PARKERSBURG — The American Heart Association is looking to increase the chances of West Virginians surviving sudden cardiac arrest, and with the help of the Highmark Foundation, they’re starting in Wood County schools.
A $100,000 grant from the foundation, a charitable affiliate of the insurance company that includes Highmark West Virginia, to implement the Mission: Lifeline program in West Virginia was announced Wednesday at Blennerhassett Elementary/Middle School. The goal is to provide better heart attack care by increasing a community’s resources, including the number of people who know how to perform cardiopulmonary resuscitation, or CPR.
One way to do that is teaching kids, which is why the program is starting by distributing 27 CPR in Schools training kits to every public and parochial middle and high school in Wood County. They hope to expand such training throughout the state.
Joe Laskowski, community CPR manager for the American Heart Association’s Great Rivers affiliate, emphasized the importance of CPR to 40 Blennerhassett Middle School students Wednesday.
“Bad CPR is better than no CPR. If you do CPR, you’ll double the chances of survival for that individual,” he said. “We can’t guarantee a happy ending, but we can guarantee the ending if you don’t do anything.”
The heart association says 90 percent of those who suffer out-of-hospital cardiac arrests die, but Laskowski said the numbers are worse in West Virginia where lack of public education about heart attack signs and symptoms along with the challenges of distance and time increase the risk.
Wood County has one of the highest rates in the state for heart disease and deaths from a type of heart attack known as STEMI, in which blood flow is completely blocked to a portion of the heart, said Judy Sjostedt, chairwoman of the Highmark West Virginia board and a member of the Highmark Foundation board. That’s why Wood County was chosen as the starting point for the project, she said.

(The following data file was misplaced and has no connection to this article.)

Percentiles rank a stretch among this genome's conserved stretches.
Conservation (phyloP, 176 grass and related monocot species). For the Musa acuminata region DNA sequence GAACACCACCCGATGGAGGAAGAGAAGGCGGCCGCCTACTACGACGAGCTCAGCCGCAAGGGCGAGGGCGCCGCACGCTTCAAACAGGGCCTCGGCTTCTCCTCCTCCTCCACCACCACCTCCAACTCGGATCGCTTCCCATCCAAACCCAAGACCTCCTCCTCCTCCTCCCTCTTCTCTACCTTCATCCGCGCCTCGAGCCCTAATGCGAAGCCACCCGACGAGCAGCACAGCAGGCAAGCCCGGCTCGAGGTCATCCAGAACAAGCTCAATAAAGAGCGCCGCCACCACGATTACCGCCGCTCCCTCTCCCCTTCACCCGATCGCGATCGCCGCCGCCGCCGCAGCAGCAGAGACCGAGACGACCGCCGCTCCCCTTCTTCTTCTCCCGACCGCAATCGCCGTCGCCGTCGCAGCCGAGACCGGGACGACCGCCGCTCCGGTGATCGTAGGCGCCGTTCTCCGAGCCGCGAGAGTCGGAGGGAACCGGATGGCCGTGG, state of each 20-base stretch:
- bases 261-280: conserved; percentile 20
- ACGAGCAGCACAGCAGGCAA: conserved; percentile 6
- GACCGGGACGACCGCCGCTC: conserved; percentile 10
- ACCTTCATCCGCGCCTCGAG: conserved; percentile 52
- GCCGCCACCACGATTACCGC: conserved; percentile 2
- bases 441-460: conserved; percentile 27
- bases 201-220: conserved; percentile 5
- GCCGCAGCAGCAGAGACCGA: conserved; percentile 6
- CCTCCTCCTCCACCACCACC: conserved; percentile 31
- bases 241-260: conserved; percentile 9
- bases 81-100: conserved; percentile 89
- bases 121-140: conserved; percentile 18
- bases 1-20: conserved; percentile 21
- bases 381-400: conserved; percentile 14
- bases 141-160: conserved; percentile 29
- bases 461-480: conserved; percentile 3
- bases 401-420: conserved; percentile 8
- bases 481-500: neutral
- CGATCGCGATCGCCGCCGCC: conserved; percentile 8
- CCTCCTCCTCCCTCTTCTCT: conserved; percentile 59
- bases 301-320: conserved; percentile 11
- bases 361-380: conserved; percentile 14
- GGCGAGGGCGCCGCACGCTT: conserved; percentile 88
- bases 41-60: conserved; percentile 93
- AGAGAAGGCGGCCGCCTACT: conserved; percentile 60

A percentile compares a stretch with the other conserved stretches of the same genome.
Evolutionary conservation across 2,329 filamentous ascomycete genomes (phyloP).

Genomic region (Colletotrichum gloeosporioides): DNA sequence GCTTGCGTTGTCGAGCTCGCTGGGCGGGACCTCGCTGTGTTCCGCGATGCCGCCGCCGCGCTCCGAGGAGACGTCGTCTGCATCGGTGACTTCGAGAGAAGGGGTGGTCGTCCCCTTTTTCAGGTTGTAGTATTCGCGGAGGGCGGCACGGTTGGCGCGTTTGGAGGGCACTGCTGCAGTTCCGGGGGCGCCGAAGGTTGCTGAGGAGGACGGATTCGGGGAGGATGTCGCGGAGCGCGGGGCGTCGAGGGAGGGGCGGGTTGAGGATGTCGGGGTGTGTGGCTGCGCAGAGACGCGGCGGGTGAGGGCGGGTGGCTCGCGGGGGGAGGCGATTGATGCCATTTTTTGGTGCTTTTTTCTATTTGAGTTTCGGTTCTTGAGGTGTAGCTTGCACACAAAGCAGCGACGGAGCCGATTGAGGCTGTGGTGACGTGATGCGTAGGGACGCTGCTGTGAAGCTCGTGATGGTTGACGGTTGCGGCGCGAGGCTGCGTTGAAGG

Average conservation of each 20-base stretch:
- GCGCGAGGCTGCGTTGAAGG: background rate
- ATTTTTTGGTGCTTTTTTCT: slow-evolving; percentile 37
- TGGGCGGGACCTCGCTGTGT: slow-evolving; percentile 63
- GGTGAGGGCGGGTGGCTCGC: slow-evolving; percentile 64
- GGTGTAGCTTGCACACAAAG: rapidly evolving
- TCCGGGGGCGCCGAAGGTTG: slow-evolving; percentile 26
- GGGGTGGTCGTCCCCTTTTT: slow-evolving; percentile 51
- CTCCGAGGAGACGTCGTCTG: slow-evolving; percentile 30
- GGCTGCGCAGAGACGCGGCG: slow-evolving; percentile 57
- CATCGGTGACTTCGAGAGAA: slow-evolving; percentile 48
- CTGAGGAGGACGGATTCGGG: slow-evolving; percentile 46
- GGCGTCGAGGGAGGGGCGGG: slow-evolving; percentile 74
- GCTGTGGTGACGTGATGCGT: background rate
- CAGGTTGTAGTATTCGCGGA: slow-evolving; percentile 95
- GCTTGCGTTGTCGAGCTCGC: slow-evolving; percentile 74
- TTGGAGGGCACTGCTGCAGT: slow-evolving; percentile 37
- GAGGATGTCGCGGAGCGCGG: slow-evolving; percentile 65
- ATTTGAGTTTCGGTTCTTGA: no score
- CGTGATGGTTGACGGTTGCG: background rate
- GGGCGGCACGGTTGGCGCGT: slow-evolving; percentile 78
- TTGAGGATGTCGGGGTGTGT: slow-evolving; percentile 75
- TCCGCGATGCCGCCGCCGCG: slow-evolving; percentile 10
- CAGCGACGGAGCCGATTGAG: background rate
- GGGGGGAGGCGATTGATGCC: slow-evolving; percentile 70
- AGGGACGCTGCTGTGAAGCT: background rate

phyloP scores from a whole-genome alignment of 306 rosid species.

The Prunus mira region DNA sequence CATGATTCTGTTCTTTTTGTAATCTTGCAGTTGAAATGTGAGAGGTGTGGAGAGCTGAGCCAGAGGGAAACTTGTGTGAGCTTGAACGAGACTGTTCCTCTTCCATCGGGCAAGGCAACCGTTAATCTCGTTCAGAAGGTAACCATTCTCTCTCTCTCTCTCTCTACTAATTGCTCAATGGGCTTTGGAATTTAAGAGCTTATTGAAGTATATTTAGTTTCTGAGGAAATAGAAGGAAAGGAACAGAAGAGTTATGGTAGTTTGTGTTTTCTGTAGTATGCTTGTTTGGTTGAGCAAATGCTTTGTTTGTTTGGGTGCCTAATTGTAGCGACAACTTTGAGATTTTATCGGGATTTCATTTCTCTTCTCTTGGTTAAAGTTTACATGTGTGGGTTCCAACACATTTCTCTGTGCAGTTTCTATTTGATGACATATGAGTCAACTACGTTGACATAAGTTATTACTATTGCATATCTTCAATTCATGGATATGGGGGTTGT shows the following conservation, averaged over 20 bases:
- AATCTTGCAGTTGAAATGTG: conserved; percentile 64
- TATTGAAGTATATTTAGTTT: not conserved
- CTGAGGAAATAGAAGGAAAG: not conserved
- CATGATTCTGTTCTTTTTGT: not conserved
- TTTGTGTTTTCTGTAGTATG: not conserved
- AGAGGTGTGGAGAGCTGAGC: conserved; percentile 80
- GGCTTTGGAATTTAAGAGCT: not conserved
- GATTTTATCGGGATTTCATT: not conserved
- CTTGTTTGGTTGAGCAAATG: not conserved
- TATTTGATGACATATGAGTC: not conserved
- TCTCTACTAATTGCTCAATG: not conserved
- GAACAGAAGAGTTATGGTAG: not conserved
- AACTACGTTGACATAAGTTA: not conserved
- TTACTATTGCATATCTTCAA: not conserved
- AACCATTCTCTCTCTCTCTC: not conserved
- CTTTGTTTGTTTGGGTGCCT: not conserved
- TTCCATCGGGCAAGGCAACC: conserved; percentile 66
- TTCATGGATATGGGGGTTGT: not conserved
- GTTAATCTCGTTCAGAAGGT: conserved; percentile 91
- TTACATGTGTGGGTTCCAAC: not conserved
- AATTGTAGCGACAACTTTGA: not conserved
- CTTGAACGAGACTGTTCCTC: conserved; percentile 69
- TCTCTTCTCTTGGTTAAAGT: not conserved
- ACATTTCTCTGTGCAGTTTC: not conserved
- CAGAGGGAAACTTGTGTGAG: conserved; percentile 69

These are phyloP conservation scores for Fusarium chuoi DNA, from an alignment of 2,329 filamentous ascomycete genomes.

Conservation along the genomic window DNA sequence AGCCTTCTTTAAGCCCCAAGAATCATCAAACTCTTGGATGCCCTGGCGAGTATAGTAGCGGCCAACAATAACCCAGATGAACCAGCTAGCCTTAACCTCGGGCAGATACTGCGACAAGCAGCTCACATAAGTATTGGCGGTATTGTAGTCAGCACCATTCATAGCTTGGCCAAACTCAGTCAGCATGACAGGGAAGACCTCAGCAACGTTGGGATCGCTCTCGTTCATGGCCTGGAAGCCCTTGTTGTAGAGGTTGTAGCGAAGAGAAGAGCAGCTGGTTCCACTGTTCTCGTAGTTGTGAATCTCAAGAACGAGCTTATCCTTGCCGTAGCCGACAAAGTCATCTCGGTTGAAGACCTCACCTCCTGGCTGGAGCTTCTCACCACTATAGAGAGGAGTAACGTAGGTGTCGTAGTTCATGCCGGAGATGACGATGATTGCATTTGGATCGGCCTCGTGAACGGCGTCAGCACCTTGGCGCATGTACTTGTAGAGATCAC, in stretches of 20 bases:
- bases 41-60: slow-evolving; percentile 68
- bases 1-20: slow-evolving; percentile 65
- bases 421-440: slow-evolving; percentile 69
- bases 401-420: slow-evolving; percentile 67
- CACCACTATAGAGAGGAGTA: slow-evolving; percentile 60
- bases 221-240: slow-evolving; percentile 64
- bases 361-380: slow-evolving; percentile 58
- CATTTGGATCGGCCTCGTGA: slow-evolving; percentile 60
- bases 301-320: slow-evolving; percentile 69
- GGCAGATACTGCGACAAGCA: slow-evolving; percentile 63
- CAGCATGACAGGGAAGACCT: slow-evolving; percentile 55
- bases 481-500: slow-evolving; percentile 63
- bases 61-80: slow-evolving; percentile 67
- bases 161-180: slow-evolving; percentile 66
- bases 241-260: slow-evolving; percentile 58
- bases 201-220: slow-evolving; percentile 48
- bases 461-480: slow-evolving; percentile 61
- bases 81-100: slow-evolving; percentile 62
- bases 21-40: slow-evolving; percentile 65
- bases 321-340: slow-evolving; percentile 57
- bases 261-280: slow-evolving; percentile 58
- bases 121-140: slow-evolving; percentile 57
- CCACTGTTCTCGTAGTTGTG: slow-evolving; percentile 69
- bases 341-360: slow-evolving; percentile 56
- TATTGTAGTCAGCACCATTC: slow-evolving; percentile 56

Students also heard from a Parkersburg resident who used CPR to save a life and the man whose life he saved.
Caleb Tisdale said he learned CPR when he was 15 while training to be a lifeguard. During the eight years he worked in that job though, he never used it.
The first time was on July 11, 2012, when he was a counselor at a church camp in Parkersburg. After a lightning strike during a softball game, he spotted then-18-year-old Zach Sandy lying motionless in the outfield.
“He’s got smoke coming off of his body, coming out of his mouth,” Tisdale recalled.
Tisdale performed chest compressions and mouth-to-mouth resuscitation for 17 minutes until an ambulance arrived. First responders placed Sandy on a stretcher, put him in the ambulance and used an automatic external defibrillator before finally reviving him.
“If you know it, you might one day be a hero, you might save a life,” Tisdale said.
Sandy said he learned CPR himself as a result of the experience.
“Don’t think of it as something that you will never use,” he said. “This is not something to take lightly.”
Students then received a CPR instruction demonstration from Laskowski and were enthusiastic about the experience.
“It makes me feel like I could actually, like, save somebody’s life,” seventh-grader Cassandra Fink said.
“It was really thrilling,” seventh-grader Ella Hardman added.
The American Heart Association is also lobbying the West Virginia Legislature to require CPR training for students before they graduate high school.